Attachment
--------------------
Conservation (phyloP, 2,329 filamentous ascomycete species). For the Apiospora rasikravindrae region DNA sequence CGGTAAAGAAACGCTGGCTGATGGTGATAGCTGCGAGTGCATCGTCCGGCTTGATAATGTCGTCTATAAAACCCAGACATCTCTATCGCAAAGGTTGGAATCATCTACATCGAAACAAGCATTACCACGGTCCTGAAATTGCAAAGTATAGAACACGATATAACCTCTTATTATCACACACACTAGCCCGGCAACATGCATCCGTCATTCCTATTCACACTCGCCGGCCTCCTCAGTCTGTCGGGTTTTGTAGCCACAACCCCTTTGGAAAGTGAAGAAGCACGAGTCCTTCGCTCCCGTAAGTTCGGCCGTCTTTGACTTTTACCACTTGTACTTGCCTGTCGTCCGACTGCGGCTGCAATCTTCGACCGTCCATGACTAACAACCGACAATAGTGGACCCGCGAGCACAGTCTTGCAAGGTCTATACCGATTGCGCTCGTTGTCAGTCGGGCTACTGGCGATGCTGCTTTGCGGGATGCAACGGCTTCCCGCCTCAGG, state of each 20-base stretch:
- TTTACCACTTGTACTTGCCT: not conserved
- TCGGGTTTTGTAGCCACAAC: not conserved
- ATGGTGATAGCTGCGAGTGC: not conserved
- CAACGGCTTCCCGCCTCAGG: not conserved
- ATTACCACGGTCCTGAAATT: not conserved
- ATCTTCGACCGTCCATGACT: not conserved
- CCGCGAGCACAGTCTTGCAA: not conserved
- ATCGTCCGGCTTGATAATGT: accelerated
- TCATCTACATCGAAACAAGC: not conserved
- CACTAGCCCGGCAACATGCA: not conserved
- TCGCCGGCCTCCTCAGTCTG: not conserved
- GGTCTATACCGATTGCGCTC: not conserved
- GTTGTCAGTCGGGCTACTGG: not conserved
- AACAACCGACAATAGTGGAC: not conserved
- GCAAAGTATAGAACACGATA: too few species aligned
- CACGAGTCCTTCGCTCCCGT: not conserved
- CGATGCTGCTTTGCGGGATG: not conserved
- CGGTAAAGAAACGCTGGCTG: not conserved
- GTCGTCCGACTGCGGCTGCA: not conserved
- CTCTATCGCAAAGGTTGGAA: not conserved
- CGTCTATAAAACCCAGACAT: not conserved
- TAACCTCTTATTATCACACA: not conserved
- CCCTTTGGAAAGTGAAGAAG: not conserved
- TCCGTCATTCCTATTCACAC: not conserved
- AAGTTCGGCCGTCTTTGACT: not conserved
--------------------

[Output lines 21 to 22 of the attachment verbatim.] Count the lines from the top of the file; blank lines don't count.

- CTCTATCGCAAAGGTTGGAA: not conserved
- CGTCTATAAAACCCAGACAT: not conserved